• locke2clocke2c Posts: 5,038
    there's no question the crank and cam seals are part of the engine covered under the 5/60k powertrain warranty.

    and it's mileage and age; phaseII engines will do it also. they say the seal material has improved... feh.

  • lucien2lucien2 Posts: 2,984
    I'll know how to deeal with Gruff Gus the service writer now.
  • Hi IdahoDoug, I never knew the Subaru can be set to run FWD only. I read the manual and did not find any thing about it. Would that save more gas for long trip if you set to FWD only?

  • rshollandrsholland Posts: 19,652
    I think that's to be used only in emergency situations, such as if you need to be towed, but a rollback tow vehicle is not available.

  • No I don't think it will save any MPG as you're still obviously carrying the weight. There's some evidence that applying torque to all wheels actually saves gas by changing the shape of the contact patch. This also provides superior stability at speed. I categorically do NOT recommend a vehicle be driven this way other than for a brief test. I have done it myself for 170 miles and would do it again, but there are too many variables for this to be something I'd recommed to anyone. It's a great troubleshooting tool, however.

  • lspivalspiva Posts: 49
    I got your point about oil level check. As soon as I changed oil I took car for a 30 miles freeway ride and then checked oil level the next morning. I now sure that the oil level is at appropriate level. The only thing that still confuses me is that one side of the oil dipstick has more oil on it than another and then on one side were oil level is lower the oil level is not shown as a horizontal line but more like "V" shape. So for now I set the lower point of "V" to full and will continue monitor the oil level every 2 weeks. Thanks for your advise and comments. Leo
  • kenskens Posts: 5,869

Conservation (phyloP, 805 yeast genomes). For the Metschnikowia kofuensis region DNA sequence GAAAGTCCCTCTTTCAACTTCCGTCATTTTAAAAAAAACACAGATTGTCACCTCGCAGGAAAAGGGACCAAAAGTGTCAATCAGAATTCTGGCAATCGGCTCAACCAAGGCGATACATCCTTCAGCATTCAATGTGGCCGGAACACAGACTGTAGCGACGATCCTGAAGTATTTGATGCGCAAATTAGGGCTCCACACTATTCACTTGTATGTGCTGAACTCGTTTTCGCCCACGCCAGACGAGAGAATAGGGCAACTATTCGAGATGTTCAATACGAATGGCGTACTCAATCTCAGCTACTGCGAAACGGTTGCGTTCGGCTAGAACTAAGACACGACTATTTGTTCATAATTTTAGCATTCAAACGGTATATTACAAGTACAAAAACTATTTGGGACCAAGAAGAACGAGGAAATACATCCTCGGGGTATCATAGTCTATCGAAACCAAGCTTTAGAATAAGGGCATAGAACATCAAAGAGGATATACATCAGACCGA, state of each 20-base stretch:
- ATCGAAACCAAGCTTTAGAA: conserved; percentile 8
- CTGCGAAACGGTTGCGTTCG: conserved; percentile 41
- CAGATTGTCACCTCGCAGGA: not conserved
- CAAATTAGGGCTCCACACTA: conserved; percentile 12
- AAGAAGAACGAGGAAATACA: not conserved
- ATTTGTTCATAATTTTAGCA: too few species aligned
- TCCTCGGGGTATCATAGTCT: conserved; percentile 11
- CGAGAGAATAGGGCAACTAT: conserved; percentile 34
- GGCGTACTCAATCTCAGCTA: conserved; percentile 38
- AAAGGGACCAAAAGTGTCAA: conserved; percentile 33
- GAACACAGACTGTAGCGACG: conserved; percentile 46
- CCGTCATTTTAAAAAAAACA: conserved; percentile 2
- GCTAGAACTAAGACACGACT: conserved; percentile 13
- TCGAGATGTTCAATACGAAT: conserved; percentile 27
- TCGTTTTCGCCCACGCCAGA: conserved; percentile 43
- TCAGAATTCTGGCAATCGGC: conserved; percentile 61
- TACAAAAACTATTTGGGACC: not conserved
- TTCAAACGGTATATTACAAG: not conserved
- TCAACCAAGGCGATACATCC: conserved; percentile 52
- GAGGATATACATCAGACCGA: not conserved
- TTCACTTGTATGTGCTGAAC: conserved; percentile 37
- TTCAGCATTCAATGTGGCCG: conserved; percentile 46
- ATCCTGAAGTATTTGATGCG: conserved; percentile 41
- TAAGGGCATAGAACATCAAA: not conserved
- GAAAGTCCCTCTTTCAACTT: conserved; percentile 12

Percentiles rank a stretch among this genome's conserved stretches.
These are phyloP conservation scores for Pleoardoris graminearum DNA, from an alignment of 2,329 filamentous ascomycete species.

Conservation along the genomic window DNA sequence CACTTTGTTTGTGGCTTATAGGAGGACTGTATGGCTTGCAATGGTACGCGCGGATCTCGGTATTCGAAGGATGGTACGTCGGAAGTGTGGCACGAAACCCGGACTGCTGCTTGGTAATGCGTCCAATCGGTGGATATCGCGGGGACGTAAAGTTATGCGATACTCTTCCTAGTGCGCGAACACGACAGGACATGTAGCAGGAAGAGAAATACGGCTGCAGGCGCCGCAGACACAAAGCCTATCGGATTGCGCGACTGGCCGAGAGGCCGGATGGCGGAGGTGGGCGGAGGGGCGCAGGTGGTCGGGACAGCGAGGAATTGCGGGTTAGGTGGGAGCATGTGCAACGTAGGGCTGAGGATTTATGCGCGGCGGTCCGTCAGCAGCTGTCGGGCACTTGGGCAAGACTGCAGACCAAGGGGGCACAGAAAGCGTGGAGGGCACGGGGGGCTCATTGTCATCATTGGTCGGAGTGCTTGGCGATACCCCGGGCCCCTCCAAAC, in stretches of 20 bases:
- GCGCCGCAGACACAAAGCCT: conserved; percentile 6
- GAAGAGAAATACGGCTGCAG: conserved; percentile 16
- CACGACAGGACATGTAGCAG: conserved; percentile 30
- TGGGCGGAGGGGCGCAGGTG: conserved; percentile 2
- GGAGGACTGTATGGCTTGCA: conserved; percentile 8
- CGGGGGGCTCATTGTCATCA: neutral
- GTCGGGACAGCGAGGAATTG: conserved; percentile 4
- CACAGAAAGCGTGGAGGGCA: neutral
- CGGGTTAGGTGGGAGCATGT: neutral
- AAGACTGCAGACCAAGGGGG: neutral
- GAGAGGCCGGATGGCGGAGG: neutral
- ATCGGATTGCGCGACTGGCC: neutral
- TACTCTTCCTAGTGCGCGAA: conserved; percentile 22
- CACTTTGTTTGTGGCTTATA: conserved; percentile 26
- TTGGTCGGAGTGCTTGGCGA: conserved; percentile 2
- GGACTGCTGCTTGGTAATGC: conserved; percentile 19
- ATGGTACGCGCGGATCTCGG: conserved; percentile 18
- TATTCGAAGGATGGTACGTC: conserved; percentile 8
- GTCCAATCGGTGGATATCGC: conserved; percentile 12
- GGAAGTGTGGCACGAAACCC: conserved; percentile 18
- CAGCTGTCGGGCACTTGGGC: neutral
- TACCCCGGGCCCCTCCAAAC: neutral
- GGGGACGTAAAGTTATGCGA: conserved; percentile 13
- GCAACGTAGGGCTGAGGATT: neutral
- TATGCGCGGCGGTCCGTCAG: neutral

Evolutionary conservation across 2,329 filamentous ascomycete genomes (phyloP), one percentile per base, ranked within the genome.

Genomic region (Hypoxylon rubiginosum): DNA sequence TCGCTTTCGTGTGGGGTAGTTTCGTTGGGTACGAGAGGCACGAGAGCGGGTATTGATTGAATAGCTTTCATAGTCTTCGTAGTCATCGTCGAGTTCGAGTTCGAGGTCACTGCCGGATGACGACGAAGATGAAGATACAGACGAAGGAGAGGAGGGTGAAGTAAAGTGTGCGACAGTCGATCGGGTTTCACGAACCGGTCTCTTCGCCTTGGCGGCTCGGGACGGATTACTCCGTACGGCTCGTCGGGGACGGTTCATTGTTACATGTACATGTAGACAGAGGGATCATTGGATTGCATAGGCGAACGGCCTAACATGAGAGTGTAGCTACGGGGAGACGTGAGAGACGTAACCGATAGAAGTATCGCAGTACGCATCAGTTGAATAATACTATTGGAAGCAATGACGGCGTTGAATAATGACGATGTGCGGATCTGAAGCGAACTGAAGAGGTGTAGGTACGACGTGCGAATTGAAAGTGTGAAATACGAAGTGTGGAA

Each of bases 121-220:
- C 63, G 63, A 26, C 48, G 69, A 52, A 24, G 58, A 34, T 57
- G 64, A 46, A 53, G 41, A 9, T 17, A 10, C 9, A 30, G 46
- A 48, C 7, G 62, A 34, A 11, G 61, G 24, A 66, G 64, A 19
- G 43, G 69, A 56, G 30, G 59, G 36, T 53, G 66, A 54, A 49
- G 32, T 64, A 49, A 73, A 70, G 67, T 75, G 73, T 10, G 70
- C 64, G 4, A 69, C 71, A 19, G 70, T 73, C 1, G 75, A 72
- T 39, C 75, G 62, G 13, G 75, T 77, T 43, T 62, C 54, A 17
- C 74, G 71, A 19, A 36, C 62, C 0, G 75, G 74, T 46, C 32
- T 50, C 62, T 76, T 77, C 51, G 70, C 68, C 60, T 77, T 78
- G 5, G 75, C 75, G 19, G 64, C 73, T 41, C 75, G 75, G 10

That's right -- seals are covered under 5/60. Sounds like you have your work cut out for you, but at least Kirsten has alternative means of transportation. What are you going to do after you drop off the OB at the dealer?

    While the front cover and t-belt is off, how about the water pump? It's probably a little early, but it might make sense with a new t-belt in there.

  • kenskens Posts: 5,869

    Getting the uneven oil levels on both sides of the dipstick is fairly common with our Subaru engines. I always use the lower of the two readings as well.

  • bluesubiebluesubie Posts: 3,497
    Been there, done that. The crank/cam seal on my wife's OB was replaced under warranty at 50-something. Replaced the timing belt as well and didn't have to pay for the labor on it. :-)

  • lucien2lucien2 Posts: 2,984
    Actually Ken, the KDWs that are on the RS rims will get her there fine it looks like. So I already did the swap this morning (and I have to say, as much as I like the stock GT rims, That extra .5" on the RS rims really looks great on the car, fills out the wells a bit more, and results in a proportionally nicer look).

    We're taking the OB in about a half hour, then she leaves for PA and I am car-less until late tonight.

    Then I gotta get tires. Still paralysed by the M+S / Summer indecision. Especially sice I haven't read exactly the most glowing reviews of any of the "summer" tires I can afford (712, ES100). May have to spring a little more cash and get those Proxxes hell, too many choices!! :)